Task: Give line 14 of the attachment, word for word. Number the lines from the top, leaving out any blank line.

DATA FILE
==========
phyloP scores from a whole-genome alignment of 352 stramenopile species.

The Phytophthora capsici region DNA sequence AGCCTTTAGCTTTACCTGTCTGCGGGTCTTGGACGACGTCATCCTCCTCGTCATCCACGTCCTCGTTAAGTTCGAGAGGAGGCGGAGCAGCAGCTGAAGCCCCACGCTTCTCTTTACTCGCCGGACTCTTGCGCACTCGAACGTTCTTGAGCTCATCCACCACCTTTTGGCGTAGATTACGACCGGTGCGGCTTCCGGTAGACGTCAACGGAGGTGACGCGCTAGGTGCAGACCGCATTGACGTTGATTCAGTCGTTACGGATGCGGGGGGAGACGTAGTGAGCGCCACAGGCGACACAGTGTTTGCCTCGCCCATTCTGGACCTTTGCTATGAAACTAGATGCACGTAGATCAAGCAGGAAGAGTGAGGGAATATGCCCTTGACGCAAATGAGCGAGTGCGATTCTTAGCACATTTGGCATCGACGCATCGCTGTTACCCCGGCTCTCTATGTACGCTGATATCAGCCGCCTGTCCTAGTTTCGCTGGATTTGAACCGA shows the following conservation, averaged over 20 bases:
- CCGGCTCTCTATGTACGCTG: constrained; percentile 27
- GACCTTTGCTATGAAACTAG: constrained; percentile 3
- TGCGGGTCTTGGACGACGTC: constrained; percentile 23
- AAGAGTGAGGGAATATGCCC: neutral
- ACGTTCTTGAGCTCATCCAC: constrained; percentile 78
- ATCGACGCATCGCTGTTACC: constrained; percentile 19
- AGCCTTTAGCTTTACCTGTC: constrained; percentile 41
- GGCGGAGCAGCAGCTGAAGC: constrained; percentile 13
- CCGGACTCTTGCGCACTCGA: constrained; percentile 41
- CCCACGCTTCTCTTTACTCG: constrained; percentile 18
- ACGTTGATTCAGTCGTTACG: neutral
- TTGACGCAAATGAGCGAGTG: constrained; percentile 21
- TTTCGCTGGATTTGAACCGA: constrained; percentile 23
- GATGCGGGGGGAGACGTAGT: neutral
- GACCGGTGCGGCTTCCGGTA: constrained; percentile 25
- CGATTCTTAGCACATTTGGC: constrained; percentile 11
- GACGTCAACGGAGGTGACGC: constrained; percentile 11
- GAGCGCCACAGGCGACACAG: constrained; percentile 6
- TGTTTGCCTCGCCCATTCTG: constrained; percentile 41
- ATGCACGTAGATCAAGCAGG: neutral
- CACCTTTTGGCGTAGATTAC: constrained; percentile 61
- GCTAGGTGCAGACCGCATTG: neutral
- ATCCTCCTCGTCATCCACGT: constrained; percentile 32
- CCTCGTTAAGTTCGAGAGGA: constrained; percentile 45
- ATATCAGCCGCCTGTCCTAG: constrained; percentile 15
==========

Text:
- TTGACGCAAATGAGCGAGTG: constrained; percentile 21